So. Um. Hi there. It’s been a hell of a 24 hours here. Last night about this time I sat down to finally read a blog post I saw on my Facebook feed, one that someone suggested might irritate me. One response blog post later and um, I’m kinda glad I have a great domain host because my wee little piece of the interwebz exploded today. When the stats line goes straight up and you can’t keep up with the comments, yeah, you’ve hit a nerve.
If you haven’t had a chance to read the comments, pour a drink and dig in. You will find some incredibly dedicated parents who are doing everything they can for the kids who are sprinting ahead, and yet are belittled by society because they are seen as pushing their kids, or playing the “my kid is better than your kid” game. I suggest reading Christi at Away from the Oven, to get an idea of what it’s like from both outlying ends of the bell curve. Or Mona at Life with Intensity to see what the mom of a profoundly gifted child deals with.
I am humbled by the response to last night’s post. Words fail me, which is kinda bad, as I’m a writer and I need them. I don’t write about parenting gifted kids as often as I could, for several reasons. The big one is that I’m writing a book about that very topic, and having material for the printed page is more than a little necessary in the creation of a book. I’m also a contributing writer to An Intense Life, which is Christine Fonseca’s blog on all things gifted (and she is guest posting tomorrow about writing for gifted teens, celebrating the release of her new novella). But the biggest and ugliest reason is also why I have two solid shelves of books on gifted kids I keep putting off reading: at the end of the day, sometimes it hurts to read or write about what you just survived. You simply want a glass of wine and the most brain-drain periodical or eye candy (hello, Hawaii Five-0) you can find. And other times, nothing will energize you more.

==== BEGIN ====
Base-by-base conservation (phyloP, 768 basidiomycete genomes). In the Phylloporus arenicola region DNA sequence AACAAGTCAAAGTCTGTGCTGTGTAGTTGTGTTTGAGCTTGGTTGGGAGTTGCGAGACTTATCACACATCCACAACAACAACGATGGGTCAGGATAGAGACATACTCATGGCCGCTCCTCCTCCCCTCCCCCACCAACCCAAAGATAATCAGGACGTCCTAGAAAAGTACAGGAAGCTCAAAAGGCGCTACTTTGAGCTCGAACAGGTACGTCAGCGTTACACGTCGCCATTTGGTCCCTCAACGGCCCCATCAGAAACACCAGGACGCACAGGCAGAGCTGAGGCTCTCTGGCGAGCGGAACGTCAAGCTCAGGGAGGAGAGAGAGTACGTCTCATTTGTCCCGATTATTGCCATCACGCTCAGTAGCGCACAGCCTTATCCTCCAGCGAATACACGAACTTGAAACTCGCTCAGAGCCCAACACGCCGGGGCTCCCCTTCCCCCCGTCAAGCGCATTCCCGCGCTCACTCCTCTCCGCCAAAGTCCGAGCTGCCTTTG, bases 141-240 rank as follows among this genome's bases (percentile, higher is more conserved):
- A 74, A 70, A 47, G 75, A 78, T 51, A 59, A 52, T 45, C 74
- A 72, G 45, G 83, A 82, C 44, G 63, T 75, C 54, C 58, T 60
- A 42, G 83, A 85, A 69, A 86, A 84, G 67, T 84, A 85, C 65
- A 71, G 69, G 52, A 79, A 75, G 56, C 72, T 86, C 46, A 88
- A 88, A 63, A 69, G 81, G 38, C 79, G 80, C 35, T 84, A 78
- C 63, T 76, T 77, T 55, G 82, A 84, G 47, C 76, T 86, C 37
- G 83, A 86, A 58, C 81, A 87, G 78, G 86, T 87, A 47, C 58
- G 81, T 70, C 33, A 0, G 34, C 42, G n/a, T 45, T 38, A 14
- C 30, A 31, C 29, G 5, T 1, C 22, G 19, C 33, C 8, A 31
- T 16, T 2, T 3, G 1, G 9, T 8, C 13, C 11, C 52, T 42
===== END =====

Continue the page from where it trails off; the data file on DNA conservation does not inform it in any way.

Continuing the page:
So welcome. We need to keep fighting the good fight, not only for our kids, but for us. Together we’ll be strong enough to face another day of unending questions, school meetings that reintroduce us to our breakfast, and kids who are somehow able to function on 3.14159 hours of sleep.
Just use the code words. You know, so it doesn’t sound like we’re bragging.